Ohariu Citizens’ Select Committee Report
Ohariu Citizens’ Select Committee Report
Below is the text of the Ohariu Citizens’ Select Committee’s submission to Parliament’s Finance and Expenditure Committee. The Citizens’ Select Committee also presented an oral submission on Wednesday the 2nd of May.
This Committee was established by voters in Peter Dunne's electorate because of concern that he was not properly representing this constituency. The gathered over 600 public submissions and this submission is based on them.
Submission on the Mixed Ownership Model Bill.
To the Finance and Expenditure Committee.
This submission is from the Ohariu Citizens’ Select Committee C/- 6a Quetta St, Ngaio, Wellington 6035.
We wish to appear before the committee to speak to our submission.
We of the Ohariu Citizens’ Select Committee also represent 614 other submitters.
Analysis of submitter comments used in this
submission completed by:
We oppose the intent of this bill because:
asset sales do not make economic sense
these assets were built by past generations and belong to all New Zealanders
the Government doesn’t have a mandate to sell these assets
this proposal raises the question “ What about the future?”
asset sales create equity issues
history shows asset sales haven’t worked well in the past
asset sales create sovereignty issues.
The reasons are explained more fully
below with an indication of the weight given to these by
submitters to our Committee.
Background on Ohariu Citizens’ Select Committee
The Ohariu Citizens’ Select Committee was set up at a public meeting (attendance 45) on state asset sales in Johnsonville on March 1, 2012. The five-member Committee’s function was to invite brief statements or submissions from within the electorate and beyond about the sale of state assets and free trade and investment agreements. These submissions were invited via email and on the attached submission form. The Committee also decided to receive oral submissions on the evening of 22 March 2012. On that occasion ten people were heard by the Committee.
The intention was to receive all views on
the proposed sale of state assets, and present a summary to
Hon. Peter Dunne. This was then extended to presenting a
submission on the Mixed Ownership Model Bill to this Select
Committee. In the event, those supporting the Government
proposals chose not to make submissions (one of the
submitters was ambivalent) so this report summarises the
arguments presented against the sale of up to a 49% share in
the four energy companies named in the Mixed Ownership Model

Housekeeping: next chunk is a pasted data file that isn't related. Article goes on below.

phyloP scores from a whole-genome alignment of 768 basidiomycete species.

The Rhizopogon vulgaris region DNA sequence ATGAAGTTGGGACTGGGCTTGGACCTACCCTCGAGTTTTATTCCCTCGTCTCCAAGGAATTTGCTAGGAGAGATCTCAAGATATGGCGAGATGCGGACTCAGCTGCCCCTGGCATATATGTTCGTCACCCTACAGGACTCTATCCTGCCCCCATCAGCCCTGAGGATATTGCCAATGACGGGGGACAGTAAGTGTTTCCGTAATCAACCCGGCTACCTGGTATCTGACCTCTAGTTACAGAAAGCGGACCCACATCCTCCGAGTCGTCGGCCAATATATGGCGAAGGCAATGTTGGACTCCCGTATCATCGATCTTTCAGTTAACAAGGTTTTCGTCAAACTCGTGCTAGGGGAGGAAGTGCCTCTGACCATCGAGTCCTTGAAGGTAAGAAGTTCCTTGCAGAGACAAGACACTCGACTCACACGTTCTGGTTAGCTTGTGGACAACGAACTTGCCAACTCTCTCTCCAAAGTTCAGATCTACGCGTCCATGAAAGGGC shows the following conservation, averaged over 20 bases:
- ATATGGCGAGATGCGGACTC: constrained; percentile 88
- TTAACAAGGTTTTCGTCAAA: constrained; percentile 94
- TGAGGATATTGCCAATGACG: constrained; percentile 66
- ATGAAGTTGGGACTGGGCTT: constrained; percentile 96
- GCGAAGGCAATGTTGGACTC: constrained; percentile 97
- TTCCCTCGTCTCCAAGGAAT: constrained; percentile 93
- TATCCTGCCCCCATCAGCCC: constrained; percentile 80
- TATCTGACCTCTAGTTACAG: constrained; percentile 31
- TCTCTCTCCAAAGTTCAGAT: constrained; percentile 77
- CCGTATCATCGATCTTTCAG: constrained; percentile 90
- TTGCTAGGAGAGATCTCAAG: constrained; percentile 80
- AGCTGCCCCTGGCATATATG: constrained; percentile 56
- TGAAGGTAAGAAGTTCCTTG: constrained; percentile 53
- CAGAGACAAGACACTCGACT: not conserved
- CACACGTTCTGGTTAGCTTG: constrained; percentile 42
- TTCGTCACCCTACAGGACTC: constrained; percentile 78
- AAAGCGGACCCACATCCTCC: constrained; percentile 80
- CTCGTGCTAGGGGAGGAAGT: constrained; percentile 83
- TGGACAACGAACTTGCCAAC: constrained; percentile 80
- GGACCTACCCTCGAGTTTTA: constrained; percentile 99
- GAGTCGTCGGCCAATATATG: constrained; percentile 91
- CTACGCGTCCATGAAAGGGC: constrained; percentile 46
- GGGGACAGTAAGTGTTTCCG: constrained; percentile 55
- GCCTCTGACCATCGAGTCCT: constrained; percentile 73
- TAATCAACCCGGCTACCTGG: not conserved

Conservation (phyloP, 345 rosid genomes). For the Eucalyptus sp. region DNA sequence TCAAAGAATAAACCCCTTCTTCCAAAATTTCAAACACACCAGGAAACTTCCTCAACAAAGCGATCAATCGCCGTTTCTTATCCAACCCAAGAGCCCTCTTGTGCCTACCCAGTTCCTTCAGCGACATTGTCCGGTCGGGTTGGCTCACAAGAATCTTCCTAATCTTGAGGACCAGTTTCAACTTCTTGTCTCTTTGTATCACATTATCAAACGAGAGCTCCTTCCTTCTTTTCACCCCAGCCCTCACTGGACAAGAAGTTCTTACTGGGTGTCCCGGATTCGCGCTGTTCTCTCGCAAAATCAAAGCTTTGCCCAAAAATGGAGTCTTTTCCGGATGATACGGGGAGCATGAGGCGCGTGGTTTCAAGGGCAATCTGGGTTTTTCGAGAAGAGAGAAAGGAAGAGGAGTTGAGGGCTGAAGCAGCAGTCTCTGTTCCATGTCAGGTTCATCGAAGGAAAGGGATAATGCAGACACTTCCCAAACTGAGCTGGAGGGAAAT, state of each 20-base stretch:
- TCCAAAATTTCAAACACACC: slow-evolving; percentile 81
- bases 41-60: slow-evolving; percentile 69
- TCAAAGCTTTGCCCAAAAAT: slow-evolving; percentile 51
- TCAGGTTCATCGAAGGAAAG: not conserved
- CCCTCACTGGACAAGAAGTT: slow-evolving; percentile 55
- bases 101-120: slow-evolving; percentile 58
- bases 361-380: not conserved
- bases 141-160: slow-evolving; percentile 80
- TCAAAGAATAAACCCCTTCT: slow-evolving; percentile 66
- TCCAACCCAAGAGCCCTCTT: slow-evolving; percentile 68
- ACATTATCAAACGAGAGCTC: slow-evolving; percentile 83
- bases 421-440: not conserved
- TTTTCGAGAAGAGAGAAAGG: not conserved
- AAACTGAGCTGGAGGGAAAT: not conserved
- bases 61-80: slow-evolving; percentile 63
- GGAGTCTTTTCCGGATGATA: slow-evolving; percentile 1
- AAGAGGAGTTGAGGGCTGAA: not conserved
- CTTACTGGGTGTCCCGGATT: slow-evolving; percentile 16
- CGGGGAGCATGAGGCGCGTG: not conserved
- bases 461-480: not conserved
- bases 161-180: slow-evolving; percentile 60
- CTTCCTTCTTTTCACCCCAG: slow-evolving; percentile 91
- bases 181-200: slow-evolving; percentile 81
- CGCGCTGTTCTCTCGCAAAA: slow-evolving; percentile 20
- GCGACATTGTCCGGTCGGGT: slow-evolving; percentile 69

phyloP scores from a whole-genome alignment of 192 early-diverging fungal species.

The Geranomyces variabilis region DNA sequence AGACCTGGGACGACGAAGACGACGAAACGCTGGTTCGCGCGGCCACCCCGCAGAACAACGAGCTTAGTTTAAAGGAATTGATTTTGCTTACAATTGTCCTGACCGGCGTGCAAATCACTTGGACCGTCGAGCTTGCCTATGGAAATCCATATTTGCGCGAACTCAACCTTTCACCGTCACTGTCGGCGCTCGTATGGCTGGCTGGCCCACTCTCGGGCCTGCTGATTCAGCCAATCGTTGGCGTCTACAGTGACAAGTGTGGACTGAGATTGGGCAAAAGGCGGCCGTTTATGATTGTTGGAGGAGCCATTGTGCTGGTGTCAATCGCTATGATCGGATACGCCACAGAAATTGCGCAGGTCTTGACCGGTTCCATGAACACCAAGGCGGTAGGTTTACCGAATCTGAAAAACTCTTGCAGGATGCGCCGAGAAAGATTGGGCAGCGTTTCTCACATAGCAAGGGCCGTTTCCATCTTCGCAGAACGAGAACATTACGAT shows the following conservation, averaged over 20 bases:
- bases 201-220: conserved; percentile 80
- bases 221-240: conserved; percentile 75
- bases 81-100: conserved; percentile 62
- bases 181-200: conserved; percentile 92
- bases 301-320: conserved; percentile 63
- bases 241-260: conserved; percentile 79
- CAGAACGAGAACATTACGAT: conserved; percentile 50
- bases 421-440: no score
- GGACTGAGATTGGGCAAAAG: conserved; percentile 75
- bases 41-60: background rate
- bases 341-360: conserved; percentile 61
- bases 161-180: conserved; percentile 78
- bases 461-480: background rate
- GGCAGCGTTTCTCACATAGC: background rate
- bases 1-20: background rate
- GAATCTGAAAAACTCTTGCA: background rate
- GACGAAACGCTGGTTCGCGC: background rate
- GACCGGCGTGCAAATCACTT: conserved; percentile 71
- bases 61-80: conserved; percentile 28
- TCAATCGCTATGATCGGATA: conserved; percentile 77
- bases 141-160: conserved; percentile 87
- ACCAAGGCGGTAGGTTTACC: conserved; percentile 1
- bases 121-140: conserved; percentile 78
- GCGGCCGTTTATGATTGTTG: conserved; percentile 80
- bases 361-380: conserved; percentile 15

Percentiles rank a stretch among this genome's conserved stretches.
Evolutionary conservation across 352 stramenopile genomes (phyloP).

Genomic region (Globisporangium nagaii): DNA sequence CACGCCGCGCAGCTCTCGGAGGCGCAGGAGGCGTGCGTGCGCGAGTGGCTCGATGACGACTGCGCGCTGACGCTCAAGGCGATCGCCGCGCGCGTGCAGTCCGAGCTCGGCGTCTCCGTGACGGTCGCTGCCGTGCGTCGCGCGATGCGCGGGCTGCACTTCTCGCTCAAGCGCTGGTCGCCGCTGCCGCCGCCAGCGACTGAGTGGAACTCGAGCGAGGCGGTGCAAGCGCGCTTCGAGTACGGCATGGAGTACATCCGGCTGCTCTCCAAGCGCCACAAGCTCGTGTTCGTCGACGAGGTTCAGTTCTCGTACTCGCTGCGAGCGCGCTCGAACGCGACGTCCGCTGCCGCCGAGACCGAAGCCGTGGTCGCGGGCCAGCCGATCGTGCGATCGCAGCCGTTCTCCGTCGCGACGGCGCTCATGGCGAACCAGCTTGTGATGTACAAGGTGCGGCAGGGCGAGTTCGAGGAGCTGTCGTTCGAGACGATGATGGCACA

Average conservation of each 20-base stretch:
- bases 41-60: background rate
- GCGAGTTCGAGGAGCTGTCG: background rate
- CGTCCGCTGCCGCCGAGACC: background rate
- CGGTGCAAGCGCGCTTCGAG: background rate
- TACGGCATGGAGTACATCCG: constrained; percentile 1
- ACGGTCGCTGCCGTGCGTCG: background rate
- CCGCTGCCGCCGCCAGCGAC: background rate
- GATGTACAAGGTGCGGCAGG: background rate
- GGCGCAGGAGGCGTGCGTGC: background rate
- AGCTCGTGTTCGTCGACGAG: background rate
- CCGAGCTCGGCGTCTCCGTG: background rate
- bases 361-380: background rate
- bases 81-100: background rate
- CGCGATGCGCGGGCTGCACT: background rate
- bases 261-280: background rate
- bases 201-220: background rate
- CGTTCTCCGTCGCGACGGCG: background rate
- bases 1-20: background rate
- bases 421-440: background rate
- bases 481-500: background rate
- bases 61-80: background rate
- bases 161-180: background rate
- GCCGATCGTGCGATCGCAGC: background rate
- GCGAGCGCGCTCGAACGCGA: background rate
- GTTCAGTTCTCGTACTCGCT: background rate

Bill and AirNZ.
Submissions received by the Ohariu Citizens’ Select Committee
Over the six week period from the establishment of the Committee, a total of 614 submissions were received and all bar one were totally opposed to the sale of state assets. Over 200 of those submissions contained comments and over 70 were a paragraph to two type-written pages.
As our Committee was established specifically to give electorate feedback to Hon. Peter Dunne, submitters were asked to record their electorate. 269 of the 614 submitters are in the Ohariu electorate and of the total submitters, an overwhelming number (536 of 542), who provided data, are of voting age.
Submitters were invited to opt to include their name to our final report. These 411 names are appended.
Main themes emerging from submissions
Of 614 submissions, 215 provided extra comment. Comments were analysed thematically, and the frequency of recurring themes noted. While some submissions made a single point, it was not uncommon for there to be at least two or three themes. Detailed analysis showed that several themes emerged as common concerns:
Asset sales do not make economic sense (57 mentions)
This was the strongest single theme to emerge with 57 submissions mentioning some variation of this point. A selection of typical comments is provided below.
“Such events in the past have led to the “family silver” being sold for amounts that are subsequently shown to be far too little. We will lose the continuing income from these assets.”
“Denies Government future dividend payments which will be worth more long term. Overseas companies will make profits from our investment, and hike prices to make return on theirs as well.”
“Aside from anything else, selling assets that earn more than debt costs to service is bad economics”.
“I understand the current income from these assets is not much less than their potential sale price. Once gone they cannot be recovered. These assets are key to our infrastructure.”
“Why sell a great set of assets for short term gain.”
“Why sell when we can lease them to create revenue”.
“Not financially good for NZ”
“Why flog off assets when it won’t change the debt problem because it is mostly private debt held by banks.”
“Infrastructure is key. It is illogical to sell it”.
“A country selling assets is like a fisherman selling his fishing rod”.
“Owning a whole golden goose that is laying pretty good eggs for prosperity is better than having about half the goose.”
These assets were built by past generations and belong to all New Zealanders. (32 mentions)